December 13, 2006
Case Law Development: Improper Factors in Calculating Maintenance
The Supreme Court of Connecticut has affirmed the court of appeals ruling in a case in which a couple were married for 11 years, lived together for a number of years and then remarried for six years. (See Family Law Prof Blog post of February 10, 2006) The cour of appeals had found that the trial court, in fixing the term of the maintenance award, improperly took into consideration both the prior marriage and cohabitation and the fact that there were adult children with grandchildren residing in the house.
The court concludes that " 'length of the marriage' criterion prescribed in [statutes governing maintenance awards], as a matter of law, does not include prior marriages or cohabitation preceding the marriage."
As to the issue of the maintenance order being a disguished child support order for the adult children and grandchild in the home, the court reviewed cases from a number of other jurisdictions on the issue. The court noted that the need to care for minor children can property affect alimony because of the lesser income a custodial parent is able to earn while caring for a minor child, but even then, "an alimony award should address the needs of that parent, not the minor child, whose needs properly are addressed under a support order." However, the court found no justification for considering the impact of an adult child or grandchild in the home in crafting alimony.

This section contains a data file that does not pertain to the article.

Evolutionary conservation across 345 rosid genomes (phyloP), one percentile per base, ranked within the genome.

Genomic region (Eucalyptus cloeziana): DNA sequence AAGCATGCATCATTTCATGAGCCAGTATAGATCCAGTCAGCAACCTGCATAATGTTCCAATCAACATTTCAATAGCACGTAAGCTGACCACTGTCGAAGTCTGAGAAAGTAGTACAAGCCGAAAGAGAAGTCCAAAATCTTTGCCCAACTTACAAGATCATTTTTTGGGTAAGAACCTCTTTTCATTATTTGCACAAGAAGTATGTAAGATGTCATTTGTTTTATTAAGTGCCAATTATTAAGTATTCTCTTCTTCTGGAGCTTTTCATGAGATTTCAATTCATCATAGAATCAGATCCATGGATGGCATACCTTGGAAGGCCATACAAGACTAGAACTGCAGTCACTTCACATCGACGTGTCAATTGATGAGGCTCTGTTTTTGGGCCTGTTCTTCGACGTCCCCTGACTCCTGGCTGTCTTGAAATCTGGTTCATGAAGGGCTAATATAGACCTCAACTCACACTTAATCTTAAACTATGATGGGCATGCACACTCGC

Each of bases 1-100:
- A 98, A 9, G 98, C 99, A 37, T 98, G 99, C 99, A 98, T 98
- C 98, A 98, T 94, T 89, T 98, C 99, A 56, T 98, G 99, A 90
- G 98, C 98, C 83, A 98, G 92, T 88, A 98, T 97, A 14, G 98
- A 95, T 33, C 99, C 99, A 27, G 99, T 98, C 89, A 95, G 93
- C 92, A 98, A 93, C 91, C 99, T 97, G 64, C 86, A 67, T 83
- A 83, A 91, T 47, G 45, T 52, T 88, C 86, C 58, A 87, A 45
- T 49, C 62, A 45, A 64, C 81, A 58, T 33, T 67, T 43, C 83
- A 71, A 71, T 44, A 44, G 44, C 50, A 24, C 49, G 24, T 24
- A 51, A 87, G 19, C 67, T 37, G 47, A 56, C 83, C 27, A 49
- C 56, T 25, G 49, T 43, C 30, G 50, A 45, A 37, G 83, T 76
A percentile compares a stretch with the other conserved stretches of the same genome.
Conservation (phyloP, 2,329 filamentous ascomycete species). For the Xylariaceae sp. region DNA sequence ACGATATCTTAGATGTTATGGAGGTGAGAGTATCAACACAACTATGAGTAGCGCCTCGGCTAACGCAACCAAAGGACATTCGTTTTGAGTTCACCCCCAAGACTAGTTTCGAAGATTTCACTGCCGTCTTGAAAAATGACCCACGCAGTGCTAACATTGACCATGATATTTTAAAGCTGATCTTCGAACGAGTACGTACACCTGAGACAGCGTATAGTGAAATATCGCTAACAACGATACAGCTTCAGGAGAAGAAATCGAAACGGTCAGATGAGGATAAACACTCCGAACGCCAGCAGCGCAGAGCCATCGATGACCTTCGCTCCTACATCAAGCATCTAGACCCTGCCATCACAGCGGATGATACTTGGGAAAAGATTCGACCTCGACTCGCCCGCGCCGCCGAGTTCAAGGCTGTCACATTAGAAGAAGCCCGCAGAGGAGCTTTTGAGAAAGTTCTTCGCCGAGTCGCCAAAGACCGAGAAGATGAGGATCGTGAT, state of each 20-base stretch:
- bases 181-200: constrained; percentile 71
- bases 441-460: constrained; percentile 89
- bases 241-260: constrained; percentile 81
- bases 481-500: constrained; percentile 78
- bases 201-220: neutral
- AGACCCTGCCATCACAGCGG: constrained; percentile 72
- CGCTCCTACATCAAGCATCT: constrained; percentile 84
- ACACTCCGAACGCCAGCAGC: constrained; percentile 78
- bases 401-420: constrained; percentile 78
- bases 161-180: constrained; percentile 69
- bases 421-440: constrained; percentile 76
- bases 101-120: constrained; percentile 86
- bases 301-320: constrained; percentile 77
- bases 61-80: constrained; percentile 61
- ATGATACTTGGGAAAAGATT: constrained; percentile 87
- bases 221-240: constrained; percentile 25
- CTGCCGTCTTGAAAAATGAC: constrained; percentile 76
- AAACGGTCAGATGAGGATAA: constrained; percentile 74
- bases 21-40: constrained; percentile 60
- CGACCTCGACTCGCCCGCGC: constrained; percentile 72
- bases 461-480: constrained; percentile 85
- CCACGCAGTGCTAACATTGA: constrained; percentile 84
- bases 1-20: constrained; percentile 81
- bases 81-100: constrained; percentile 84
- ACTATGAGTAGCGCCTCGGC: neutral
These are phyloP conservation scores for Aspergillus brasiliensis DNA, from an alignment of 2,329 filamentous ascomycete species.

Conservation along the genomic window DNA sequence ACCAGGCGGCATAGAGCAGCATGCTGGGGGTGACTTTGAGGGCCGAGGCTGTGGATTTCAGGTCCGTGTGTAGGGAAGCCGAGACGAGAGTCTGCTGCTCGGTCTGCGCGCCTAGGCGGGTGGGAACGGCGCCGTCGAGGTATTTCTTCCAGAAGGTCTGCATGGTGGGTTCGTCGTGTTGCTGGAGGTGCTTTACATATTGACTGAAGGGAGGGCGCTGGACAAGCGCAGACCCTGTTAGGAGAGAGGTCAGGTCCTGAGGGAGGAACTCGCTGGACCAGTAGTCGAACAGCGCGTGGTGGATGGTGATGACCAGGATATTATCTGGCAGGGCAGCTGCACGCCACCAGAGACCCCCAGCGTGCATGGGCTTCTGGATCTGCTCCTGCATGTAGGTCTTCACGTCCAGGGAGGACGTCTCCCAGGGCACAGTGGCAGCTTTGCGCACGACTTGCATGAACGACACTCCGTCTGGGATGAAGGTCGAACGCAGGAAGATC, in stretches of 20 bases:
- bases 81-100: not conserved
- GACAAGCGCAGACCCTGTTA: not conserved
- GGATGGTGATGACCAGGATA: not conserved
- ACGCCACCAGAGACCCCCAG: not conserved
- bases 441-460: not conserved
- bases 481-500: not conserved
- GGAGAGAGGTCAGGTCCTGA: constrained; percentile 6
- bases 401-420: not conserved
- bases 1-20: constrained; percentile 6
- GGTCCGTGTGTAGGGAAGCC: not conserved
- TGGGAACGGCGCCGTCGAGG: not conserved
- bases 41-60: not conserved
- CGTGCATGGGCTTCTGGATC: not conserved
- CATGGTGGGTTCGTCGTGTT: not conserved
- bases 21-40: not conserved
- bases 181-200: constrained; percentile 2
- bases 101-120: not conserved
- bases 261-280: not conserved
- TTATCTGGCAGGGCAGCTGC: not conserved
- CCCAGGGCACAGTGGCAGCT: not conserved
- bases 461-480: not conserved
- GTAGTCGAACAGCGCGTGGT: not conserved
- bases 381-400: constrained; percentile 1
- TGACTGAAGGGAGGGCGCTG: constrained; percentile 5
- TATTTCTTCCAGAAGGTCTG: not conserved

Loughlin v. Loughlin, 2006 Conn. LEXIS 463 (December 12, 2006)
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